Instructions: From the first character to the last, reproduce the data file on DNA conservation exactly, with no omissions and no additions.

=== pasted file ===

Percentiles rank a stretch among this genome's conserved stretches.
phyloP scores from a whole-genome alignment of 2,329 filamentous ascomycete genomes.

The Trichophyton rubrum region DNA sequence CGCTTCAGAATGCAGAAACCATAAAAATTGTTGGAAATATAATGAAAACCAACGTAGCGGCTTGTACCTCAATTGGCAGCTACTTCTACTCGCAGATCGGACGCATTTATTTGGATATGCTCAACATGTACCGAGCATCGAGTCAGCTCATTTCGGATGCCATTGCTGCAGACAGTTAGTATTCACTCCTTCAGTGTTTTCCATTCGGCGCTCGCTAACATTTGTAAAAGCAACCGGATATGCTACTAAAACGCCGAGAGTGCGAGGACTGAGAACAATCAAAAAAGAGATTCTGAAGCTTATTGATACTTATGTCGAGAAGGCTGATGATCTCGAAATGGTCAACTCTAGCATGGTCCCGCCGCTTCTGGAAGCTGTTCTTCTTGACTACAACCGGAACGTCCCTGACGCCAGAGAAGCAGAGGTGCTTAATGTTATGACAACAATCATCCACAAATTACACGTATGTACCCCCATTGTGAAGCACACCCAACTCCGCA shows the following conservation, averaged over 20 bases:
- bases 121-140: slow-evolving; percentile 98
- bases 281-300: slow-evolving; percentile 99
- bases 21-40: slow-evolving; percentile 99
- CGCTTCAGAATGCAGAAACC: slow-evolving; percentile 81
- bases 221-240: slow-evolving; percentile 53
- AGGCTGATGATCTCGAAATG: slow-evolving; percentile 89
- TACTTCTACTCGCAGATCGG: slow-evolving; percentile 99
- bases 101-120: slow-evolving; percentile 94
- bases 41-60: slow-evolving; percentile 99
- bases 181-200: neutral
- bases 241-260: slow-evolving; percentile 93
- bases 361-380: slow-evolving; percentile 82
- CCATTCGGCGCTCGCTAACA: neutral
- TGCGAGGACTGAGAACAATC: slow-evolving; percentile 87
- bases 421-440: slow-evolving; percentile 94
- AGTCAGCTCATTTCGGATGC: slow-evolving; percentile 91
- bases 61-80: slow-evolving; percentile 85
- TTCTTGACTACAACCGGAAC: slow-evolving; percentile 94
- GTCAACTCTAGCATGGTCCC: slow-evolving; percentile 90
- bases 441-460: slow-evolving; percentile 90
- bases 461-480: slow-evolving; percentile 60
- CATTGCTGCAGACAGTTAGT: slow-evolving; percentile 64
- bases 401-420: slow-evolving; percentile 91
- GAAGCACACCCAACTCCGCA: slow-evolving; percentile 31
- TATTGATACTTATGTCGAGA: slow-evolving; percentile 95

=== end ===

Percentiles rank a stretch among this genome's conserved stretches.
phyloP scores from a whole-genome alignment of 2,329 filamentous ascomycete genomes.

The Trichophyton rubrum region DNA sequence CGCTTCAGAATGCAGAAACCATAAAAATTGTTGGAAATATAATGAAAACCAACGTAGCGGCTTGTACCTCAATTGGCAGCTACTTCTACTCGCAGATCGGACGCATTTATTTGGATATGCTCAACATGTACCGAGCATCGAGTCAGCTCATTTCGGATGCCATTGCTGCAGACAGTTAGTATTCACTCCTTCAGTGTTTTCCATTCGGCGCTCGCTAACATTTGTAAAAGCAACCGGATATGCTACTAAAACGCCGAGAGTGCGAGGACTGAGAACAATCAAAAAAGAGATTCTGAAGCTTATTGATACTTATGTCGAGAAGGCTGATGATCTCGAAATGGTCAACTCTAGCATGGTCCCGCCGCTTCTGGAAGCTGTTCTTCTTGACTACAACCGGAACGTCCCTGACGCCAGAGAAGCAGAGGTGCTTAATGTTATGACAACAATCATCCACAAATTACACGTATGTACCCCCATTGTGAAGCACACCCAACTCCGCA shows the following conservation, averaged over 20 bases:
- bases 121-140: slow-evolving; percentile 98
- bases 281-300: slow-evolving; percentile 99
- bases 21-40: slow-evolving; percentile 99
- CGCTTCAGAATGCAGAAACC: slow-evolving; percentile 81
- bases 221-240: slow-evolving; percentile 53
- AGGCTGATGATCTCGAAATG: slow-evolving; percentile 89
- TACTTCTACTCGCAGATCGG: slow-evolving; percentile 99
- bases 101-120: slow-evolving; percentile 94
- bases 41-60: slow-evolving; percentile 99
- bases 181-200: neutral
- bases 241-260: slow-evolving; percentile 93
- bases 361-380: slow-evolving; percentile 82
- CCATTCGGCGCTCGCTAACA: neutral
- TGCGAGGACTGAGAACAATC: slow-evolving; percentile 87
- bases 421-440: slow-evolving; percentile 94
- AGTCAGCTCATTTCGGATGC: slow-evolving; percentile 91
- bases 61-80: slow-evolving; percentile 85
- TTCTTGACTACAACCGGAAC: slow-evolving; percentile 94
- GTCAACTCTAGCATGGTCCC: slow-evolving; percentile 90
- bases 441-460: slow-evolving; percentile 90
- bases 461-480: slow-evolving; percentile 60
- CATTGCTGCAGACAGTTAGT: slow-evolving; percentile 64
- bases 401-420: slow-evolving; percentile 91
- GAAGCACACCCAACTCCGCA: slow-evolving; percentile 31
- TATTGATACTTATGTCGAGA: slow-evolving; percentile 95